Punti Premium: 9
Venduto e spedito da IBS
The merely damned are legion; with such souls
Is not each hollow and cranny of Tophet crammed?
Thou with the brightest of Hell's aureoles
Dost shine supreme, incomparably crowned,
Immortally, beyond all mortals, damned.
Thus wrote Mr. William Watson in a sonnet apologising to the late Sultan for having once called him simply "Abdul the Damned."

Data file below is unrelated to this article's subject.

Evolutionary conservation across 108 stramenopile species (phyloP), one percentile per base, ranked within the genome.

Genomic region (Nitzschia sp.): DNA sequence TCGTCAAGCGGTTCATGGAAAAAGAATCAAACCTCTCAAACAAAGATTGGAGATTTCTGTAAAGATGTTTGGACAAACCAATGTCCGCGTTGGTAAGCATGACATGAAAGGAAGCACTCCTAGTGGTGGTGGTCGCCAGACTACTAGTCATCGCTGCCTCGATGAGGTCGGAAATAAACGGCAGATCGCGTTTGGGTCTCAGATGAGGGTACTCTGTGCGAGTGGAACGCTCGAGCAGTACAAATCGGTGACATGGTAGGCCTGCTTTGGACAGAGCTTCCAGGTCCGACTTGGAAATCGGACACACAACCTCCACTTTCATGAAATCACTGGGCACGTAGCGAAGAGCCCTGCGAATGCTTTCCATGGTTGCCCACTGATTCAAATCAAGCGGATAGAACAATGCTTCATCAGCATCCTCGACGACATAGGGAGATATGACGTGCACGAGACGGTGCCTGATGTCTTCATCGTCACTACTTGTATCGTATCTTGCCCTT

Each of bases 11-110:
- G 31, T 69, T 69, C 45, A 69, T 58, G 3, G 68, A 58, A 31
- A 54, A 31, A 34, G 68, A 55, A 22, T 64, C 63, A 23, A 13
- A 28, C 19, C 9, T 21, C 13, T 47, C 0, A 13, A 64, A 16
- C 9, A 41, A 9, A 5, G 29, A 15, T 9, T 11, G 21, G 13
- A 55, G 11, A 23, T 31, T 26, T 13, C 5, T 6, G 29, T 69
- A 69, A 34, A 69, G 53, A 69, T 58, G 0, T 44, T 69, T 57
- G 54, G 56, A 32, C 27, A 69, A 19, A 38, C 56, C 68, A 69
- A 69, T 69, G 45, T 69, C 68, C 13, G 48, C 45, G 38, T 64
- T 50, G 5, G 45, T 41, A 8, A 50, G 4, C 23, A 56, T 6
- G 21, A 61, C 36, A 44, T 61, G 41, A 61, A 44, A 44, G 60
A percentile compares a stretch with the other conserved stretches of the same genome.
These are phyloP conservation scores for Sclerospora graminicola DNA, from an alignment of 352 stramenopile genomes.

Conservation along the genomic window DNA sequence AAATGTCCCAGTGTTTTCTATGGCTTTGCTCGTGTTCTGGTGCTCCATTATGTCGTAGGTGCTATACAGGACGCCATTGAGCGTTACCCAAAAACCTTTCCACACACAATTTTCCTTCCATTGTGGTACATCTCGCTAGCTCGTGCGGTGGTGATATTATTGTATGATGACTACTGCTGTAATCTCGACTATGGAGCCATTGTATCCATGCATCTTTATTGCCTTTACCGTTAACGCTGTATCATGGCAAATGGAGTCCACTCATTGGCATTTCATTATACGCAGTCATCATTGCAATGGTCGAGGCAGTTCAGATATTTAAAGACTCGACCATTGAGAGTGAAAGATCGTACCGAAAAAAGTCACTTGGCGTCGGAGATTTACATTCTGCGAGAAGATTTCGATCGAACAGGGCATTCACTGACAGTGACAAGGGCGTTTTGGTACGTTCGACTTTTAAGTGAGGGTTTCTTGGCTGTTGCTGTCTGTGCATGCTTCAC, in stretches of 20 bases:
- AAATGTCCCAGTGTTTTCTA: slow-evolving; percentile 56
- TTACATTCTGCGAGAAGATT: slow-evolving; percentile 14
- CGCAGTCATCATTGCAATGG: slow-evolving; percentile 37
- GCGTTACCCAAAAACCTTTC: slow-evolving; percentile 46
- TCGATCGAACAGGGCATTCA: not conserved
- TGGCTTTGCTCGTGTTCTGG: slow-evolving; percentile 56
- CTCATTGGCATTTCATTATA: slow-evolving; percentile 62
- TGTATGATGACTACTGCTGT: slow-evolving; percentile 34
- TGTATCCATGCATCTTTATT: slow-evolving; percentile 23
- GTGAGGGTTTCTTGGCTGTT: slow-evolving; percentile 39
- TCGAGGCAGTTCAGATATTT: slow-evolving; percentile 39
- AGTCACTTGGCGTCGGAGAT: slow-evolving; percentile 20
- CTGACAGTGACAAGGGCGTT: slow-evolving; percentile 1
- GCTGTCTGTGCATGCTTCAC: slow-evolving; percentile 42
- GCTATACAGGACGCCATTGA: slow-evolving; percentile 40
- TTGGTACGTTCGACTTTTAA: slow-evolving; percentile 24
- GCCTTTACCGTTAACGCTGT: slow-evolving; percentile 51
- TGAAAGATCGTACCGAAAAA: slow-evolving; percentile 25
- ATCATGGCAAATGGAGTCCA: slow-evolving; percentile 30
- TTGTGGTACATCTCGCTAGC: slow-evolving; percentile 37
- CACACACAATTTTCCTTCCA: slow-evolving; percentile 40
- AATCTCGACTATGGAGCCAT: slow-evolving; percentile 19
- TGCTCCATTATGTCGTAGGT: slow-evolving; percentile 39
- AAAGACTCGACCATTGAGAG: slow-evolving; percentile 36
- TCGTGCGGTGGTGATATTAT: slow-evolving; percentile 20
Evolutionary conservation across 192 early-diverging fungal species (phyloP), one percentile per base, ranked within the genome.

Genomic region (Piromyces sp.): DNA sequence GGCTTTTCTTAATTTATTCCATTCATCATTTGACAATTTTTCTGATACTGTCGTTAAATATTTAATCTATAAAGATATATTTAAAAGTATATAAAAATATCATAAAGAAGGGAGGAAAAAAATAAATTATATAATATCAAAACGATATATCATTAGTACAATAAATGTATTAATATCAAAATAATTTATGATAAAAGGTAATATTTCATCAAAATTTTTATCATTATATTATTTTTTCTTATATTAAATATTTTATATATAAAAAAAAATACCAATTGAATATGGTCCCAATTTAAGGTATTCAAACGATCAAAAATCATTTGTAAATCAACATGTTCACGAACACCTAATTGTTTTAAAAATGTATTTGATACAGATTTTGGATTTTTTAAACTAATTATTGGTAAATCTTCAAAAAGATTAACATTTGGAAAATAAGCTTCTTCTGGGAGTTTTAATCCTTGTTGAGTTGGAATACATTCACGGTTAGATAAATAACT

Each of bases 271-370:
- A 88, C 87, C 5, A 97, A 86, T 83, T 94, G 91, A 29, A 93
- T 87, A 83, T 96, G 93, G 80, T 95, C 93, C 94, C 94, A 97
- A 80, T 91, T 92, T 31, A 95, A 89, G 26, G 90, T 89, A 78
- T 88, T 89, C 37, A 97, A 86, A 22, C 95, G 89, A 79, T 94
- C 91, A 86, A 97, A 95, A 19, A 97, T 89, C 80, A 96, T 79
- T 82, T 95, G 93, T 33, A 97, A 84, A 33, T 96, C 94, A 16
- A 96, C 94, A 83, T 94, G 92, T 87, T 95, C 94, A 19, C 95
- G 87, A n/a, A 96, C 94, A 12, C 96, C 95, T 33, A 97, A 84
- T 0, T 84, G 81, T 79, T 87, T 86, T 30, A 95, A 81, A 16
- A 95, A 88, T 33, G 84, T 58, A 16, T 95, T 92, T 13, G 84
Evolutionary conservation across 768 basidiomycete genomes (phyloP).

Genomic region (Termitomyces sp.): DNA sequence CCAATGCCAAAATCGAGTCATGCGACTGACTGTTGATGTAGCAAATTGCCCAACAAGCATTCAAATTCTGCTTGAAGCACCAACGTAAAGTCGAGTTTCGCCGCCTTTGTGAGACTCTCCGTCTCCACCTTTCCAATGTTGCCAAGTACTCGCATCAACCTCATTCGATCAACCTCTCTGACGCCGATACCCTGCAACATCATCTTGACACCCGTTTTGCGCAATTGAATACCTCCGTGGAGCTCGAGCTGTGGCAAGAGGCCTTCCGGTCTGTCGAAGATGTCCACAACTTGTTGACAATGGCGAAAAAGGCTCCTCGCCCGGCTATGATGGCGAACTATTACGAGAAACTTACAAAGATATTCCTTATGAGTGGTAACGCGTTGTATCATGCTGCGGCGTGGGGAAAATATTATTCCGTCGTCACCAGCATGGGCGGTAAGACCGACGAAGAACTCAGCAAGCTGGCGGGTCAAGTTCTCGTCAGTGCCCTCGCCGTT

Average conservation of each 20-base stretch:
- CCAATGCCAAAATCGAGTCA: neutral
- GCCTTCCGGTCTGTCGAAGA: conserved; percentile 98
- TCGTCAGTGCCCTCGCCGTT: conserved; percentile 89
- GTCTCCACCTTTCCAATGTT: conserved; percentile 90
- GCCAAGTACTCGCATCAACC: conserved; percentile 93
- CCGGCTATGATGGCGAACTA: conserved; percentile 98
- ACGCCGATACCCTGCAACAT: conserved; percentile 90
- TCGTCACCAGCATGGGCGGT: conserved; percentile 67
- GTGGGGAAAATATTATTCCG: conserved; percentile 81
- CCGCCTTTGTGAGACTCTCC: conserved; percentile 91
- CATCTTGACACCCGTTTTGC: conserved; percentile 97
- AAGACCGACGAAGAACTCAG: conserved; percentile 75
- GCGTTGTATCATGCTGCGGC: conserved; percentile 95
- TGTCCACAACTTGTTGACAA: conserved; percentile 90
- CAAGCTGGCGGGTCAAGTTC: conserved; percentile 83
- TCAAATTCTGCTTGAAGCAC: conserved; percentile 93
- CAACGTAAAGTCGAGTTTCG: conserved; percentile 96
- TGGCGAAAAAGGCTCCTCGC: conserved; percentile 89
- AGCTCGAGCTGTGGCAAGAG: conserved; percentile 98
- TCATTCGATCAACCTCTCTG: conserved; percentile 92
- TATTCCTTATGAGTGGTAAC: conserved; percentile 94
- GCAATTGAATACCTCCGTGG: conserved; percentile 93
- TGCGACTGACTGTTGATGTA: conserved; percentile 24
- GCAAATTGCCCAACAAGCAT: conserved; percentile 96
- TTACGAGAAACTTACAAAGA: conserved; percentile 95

A word of apology on my part may, perhaps, be expected for having included this sorry creature, Abdul Hamid, among the Makers of the Nineteenth Century. It will be seen by those who read this volume, written by one who has spent most of the working years of his life among the Turks, who saw and made others see what was good in them, and who has always lifted up his voice against the cowardly oppression of their rulers, that, far from gaining as a personality from intimate knowledge, Abdul Hamid loses even the little credit he had with those who judged him from afar as, at any rate, an astute and able ruler. All this is true enough, and yet as an influence on the political thought and action of Europe in the last quarter of the nineteenth century, as one who has handed down that evil influence to the Europe of this century, Abdul Hamid may justly lay claim to be included among those who have helped in large measure to make or mar the world into which we were born.